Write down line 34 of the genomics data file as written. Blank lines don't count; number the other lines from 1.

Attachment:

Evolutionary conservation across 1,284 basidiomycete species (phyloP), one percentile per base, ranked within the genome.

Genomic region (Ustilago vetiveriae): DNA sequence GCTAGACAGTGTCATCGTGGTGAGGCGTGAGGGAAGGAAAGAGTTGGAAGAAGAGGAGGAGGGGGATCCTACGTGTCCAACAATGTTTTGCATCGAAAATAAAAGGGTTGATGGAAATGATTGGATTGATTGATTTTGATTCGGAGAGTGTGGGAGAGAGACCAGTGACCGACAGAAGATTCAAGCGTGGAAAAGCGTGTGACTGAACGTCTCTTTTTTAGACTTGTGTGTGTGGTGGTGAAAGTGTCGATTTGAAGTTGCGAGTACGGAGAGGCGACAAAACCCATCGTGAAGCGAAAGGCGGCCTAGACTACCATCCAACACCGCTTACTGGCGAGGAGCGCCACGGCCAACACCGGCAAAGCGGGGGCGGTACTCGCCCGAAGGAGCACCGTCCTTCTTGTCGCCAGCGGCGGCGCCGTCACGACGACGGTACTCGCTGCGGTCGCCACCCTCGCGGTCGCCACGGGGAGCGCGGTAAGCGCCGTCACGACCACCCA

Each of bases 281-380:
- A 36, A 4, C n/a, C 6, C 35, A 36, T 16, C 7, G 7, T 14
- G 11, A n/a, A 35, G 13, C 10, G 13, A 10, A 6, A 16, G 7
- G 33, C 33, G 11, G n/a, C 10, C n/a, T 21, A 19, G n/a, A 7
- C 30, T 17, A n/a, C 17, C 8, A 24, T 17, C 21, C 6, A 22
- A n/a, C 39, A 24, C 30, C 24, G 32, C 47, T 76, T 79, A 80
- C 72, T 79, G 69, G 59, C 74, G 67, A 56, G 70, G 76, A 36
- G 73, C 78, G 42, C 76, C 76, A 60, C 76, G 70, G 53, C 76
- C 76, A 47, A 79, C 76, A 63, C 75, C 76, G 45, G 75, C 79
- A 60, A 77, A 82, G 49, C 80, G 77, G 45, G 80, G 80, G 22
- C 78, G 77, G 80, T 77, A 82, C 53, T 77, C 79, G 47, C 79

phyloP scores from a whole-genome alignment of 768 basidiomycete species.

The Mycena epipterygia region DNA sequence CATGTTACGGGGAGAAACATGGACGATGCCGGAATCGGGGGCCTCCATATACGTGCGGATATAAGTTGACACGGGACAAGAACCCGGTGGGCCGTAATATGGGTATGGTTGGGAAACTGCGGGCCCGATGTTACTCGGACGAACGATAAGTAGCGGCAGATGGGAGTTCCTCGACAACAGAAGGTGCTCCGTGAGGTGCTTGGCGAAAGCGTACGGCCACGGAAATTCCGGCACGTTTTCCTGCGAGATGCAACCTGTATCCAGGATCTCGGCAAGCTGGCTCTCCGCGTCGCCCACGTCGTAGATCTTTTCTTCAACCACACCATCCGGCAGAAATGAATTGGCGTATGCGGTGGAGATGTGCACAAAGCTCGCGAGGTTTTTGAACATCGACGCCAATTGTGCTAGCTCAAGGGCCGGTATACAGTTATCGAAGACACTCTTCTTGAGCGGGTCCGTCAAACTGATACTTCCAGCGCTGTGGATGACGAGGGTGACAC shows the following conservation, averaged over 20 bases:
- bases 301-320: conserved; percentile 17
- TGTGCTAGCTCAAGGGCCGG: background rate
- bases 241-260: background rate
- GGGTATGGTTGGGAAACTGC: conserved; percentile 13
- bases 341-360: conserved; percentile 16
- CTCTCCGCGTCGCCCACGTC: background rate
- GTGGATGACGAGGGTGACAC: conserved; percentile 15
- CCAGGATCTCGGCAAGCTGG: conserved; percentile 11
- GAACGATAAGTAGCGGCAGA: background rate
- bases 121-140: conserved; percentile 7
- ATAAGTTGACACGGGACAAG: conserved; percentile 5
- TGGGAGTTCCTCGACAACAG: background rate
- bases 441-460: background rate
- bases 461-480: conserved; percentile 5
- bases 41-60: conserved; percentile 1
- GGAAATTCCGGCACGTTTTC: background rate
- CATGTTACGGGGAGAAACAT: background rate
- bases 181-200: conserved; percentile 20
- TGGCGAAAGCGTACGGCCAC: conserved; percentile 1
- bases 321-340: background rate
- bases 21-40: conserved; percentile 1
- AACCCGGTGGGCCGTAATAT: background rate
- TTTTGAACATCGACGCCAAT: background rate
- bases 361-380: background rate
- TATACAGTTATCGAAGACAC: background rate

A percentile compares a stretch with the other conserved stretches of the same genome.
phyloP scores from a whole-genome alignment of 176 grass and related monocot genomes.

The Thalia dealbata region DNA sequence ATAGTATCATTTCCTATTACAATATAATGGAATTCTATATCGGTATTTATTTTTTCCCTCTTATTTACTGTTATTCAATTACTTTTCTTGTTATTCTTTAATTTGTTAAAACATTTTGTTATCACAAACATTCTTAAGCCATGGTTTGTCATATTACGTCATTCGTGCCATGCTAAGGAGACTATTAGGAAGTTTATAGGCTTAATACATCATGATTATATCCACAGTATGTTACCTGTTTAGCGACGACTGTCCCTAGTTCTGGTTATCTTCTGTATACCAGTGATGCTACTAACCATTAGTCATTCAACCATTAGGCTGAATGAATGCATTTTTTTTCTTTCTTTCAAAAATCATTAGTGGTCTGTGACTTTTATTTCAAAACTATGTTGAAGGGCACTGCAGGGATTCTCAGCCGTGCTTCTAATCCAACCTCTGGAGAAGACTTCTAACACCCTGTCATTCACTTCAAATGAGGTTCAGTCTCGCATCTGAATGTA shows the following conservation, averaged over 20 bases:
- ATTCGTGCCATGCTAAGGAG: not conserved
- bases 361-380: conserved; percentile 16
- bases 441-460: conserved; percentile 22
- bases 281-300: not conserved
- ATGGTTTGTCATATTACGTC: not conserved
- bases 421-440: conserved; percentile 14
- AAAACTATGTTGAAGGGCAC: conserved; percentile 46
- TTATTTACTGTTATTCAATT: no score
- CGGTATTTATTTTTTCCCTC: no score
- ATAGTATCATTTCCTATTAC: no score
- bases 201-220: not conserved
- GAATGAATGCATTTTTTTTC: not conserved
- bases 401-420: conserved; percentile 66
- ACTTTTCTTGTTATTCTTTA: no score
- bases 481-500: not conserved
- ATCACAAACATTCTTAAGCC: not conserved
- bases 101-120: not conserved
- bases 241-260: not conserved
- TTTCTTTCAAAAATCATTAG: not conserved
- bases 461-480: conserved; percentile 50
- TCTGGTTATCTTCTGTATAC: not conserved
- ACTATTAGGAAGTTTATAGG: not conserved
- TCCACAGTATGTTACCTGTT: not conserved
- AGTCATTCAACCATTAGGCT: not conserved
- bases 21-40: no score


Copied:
- TGGCGAAAGCGTACGGCCAC: conserved; percentile 1